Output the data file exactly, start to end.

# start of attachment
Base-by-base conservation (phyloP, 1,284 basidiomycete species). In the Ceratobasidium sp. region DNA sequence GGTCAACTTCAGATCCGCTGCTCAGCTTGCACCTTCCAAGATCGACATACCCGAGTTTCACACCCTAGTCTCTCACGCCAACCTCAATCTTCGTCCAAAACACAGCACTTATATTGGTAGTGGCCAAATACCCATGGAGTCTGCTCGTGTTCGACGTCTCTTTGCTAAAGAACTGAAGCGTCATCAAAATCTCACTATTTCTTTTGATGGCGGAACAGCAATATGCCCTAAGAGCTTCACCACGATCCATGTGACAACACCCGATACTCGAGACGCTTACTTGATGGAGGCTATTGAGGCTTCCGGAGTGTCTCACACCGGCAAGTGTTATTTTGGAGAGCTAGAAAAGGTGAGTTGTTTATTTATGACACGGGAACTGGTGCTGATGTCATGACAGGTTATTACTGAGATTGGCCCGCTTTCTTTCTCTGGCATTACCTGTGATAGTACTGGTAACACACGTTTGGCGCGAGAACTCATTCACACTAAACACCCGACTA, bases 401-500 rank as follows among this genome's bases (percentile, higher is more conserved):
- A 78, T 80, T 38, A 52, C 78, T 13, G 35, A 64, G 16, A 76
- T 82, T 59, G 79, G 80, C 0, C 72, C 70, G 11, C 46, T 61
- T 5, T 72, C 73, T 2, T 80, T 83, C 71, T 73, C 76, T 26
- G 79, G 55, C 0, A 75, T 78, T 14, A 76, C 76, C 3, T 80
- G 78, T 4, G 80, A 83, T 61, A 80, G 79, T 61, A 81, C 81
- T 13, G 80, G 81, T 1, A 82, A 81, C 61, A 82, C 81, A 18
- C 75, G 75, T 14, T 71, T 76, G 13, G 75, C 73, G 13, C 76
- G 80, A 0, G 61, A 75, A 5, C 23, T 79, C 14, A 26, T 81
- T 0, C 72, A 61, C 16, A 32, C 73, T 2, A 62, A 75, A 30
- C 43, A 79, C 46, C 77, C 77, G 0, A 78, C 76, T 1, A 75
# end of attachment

Base-by-base conservation (phyloP, 1,284 basidiomycete species). In the Ceratobasidium sp. region DNA sequence GGTCAACTTCAGATCCGCTGCTCAGCTTGCACCTTCCAAGATCGACATACCCGAGTTTCACACCCTAGTCTCTCACGCCAACCTCAATCTTCGTCCAAAACACAGCACTTATATTGGTAGTGGCCAAATACCCATGGAGTCTGCTCGTGTTCGACGTCTCTTTGCTAAAGAACTGAAGCGTCATCAAAATCTCACTATTTCTTTTGATGGCGGAACAGCAATATGCCCTAAGAGCTTCACCACGATCCATGTGACAACACCCGATACTCGAGACGCTTACTTGATGGAGGCTATTGAGGCTTCCGGAGTGTCTCACACCGGCAAGTGTTATTTTGGAGAGCTAGAAAAGGTGAGTTGTTTATTTATGACACGGGAACTGGTGCTGATGTCATGACAGGTTATTACTGAGATTGGCCCGCTTTCTTTCTCTGGCATTACCTGTGATAGTACTGGTAACACACGTTTGGCGCGAGAACTCATTCACACTAAACACCCGACTA, bases 401-500 rank as follows among this genome's bases (percentile, higher is more conserved):
- A 78, T 80, T 38, A 52, C 78, T 13, G 35, A 64, G 16, A 76
- T 82, T 59, G 79, G 80, C 0, C 72, C 70, G 11, C 46, T 61
- T 5, T 72, C 73, T 2, T 80, T 83, C 71, T 73, C 76, T 26
- G 79, G 55, C 0, A 75, T 78, T 14, A 76, C 76, C 3, T 80
- G 78, T 4, G 80, A 83, T 61, A 80, G 79, T 61, A 81, C 81
- T 13, G 80, G 81, T 1, A 82, A 81, C 61, A 82, C 81, A 18
- C 75, G 75, T 14, T 71, T 76, G 13, G 75, C 73, G 13, C 76
- G 80, A 0, G 61, A 75, A 5, C 23, T 79, C 14, A 26, T 81
- T 0, C 72, A 61, C 16, A 32, C 73, T 2, A 62, A 75, A 30
- C 43, A 79, C 46, C 77, C 77, G 0, A 78, C 76, T 1, A 75